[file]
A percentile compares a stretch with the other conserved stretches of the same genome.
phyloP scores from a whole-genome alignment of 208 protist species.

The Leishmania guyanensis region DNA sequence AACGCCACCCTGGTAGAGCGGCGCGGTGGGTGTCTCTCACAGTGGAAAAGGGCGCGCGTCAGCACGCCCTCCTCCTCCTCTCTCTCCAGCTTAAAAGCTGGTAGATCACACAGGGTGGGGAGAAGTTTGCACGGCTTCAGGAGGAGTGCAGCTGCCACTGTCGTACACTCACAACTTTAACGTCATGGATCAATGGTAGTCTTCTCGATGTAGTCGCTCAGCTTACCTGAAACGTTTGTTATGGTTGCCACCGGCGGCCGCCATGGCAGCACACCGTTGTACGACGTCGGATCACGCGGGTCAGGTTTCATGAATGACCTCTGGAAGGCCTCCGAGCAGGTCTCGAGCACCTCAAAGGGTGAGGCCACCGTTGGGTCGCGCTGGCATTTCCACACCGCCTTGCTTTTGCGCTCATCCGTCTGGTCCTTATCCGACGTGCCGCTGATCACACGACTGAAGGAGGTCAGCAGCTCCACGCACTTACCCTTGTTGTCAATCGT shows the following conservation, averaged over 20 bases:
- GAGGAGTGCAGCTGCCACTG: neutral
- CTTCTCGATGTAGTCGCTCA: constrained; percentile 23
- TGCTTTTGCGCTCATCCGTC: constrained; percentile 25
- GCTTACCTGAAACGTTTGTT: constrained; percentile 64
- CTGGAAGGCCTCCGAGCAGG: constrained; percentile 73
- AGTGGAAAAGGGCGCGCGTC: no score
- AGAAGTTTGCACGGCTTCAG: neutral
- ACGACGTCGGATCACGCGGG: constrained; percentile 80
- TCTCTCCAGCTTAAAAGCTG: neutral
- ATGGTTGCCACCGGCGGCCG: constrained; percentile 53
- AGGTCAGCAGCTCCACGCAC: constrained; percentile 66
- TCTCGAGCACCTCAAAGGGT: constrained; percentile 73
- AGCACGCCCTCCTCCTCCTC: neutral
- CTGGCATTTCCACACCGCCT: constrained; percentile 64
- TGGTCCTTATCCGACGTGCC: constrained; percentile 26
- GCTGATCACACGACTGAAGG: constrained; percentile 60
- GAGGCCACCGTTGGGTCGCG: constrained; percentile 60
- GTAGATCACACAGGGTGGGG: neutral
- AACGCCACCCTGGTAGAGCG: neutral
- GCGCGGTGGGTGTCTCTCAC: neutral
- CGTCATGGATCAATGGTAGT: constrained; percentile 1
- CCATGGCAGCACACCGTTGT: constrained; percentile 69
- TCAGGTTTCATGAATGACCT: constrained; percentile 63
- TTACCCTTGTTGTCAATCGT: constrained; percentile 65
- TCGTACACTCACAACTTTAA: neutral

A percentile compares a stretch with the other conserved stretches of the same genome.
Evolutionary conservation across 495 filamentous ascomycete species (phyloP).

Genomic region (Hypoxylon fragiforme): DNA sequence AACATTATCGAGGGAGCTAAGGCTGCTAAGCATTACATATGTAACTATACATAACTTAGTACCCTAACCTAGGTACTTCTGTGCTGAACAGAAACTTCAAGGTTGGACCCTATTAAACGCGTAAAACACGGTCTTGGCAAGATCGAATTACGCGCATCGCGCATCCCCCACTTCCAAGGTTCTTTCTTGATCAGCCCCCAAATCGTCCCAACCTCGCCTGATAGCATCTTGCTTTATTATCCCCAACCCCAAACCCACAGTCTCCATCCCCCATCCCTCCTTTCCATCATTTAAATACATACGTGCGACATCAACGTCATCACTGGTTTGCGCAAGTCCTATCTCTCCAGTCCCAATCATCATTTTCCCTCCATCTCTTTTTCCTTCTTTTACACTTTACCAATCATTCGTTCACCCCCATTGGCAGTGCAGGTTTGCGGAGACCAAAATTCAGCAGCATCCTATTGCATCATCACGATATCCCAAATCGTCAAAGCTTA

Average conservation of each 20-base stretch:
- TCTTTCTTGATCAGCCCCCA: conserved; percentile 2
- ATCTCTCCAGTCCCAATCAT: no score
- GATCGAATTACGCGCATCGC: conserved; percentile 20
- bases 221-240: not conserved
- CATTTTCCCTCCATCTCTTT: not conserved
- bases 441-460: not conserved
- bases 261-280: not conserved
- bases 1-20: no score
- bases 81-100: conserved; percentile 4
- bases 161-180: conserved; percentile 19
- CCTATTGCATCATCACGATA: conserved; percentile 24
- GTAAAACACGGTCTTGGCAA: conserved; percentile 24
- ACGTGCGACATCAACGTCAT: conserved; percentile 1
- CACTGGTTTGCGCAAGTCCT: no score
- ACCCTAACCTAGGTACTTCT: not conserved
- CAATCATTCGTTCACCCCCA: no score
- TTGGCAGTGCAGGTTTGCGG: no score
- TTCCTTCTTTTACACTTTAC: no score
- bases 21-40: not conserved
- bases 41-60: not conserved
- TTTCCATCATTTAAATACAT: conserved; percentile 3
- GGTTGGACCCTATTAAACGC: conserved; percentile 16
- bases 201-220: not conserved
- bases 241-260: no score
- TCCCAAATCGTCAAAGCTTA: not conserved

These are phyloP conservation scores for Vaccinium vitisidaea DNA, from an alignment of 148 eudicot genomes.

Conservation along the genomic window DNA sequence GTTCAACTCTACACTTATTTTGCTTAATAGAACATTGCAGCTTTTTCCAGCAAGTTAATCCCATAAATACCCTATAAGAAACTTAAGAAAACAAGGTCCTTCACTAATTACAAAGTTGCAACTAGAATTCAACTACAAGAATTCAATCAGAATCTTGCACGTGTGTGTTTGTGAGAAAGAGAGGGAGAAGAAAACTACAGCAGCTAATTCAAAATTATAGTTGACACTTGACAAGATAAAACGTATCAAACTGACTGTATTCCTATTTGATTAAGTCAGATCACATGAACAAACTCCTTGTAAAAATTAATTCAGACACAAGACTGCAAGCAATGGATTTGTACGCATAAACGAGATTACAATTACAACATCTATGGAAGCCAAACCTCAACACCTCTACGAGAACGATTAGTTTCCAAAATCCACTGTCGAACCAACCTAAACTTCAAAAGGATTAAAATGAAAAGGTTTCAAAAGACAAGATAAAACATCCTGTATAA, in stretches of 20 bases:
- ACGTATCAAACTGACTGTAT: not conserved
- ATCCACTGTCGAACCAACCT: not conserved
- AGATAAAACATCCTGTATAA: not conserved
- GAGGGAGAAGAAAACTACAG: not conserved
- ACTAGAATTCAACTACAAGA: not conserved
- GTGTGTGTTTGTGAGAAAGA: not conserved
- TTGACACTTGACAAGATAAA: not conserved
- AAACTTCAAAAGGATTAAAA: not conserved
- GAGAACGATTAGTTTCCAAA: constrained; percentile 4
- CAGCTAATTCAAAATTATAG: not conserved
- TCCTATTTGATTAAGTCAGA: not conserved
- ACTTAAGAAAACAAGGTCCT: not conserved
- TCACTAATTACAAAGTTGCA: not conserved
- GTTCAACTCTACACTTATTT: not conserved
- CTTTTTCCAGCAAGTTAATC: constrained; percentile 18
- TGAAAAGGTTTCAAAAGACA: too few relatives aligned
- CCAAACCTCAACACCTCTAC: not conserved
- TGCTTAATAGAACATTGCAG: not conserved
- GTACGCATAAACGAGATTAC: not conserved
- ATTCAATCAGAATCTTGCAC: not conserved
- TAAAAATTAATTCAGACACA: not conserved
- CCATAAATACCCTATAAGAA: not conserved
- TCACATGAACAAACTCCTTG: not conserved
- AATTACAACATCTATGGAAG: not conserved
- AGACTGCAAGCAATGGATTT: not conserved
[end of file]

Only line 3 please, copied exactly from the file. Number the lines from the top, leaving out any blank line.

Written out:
The Leishmania guyanensis region DNA sequence AACGCCACCCTGGTAGAGCGGCGCGGTGGGTGTCTCTCACAGTGGAAAAGGGCGCGCGTCAGCACGCCCTCCTCCTCCTCTCTCTCCAGCTTAAAAGCTGGTAGATCACACAGGGTGGGGAGAAGTTTGCACGGCTTCAGGAGGAGTGCAGCTGCCACTGTCGTACACTCACAACTTTAACGTCATGGATCAATGGTAGTCTTCTCGATGTAGTCGCTCAGCTTACCTGAAACGTTTGTTATGGTTGCCACCGGCGGCCGCCATGGCAGCACACCGTTGTACGACGTCGGATCACGCGGGTCAGGTTTCATGAATGACCTCTGGAAGGCCTCCGAGCAGGTCTCGAGCACCTCAAAGGGTGAGGCCACCGTTGGGTCGCGCTGGCATTTCCACACCGCCTTGCTTTTGCGCTCATCCGTCTGGTCCTTATCCGACGTGCCGCTGATCACACGACTGAAGGAGGTCAGCAGCTCCACGCACTTACCCTTGTTGTCAATCGT shows the following conservation, averaged over 20 bases: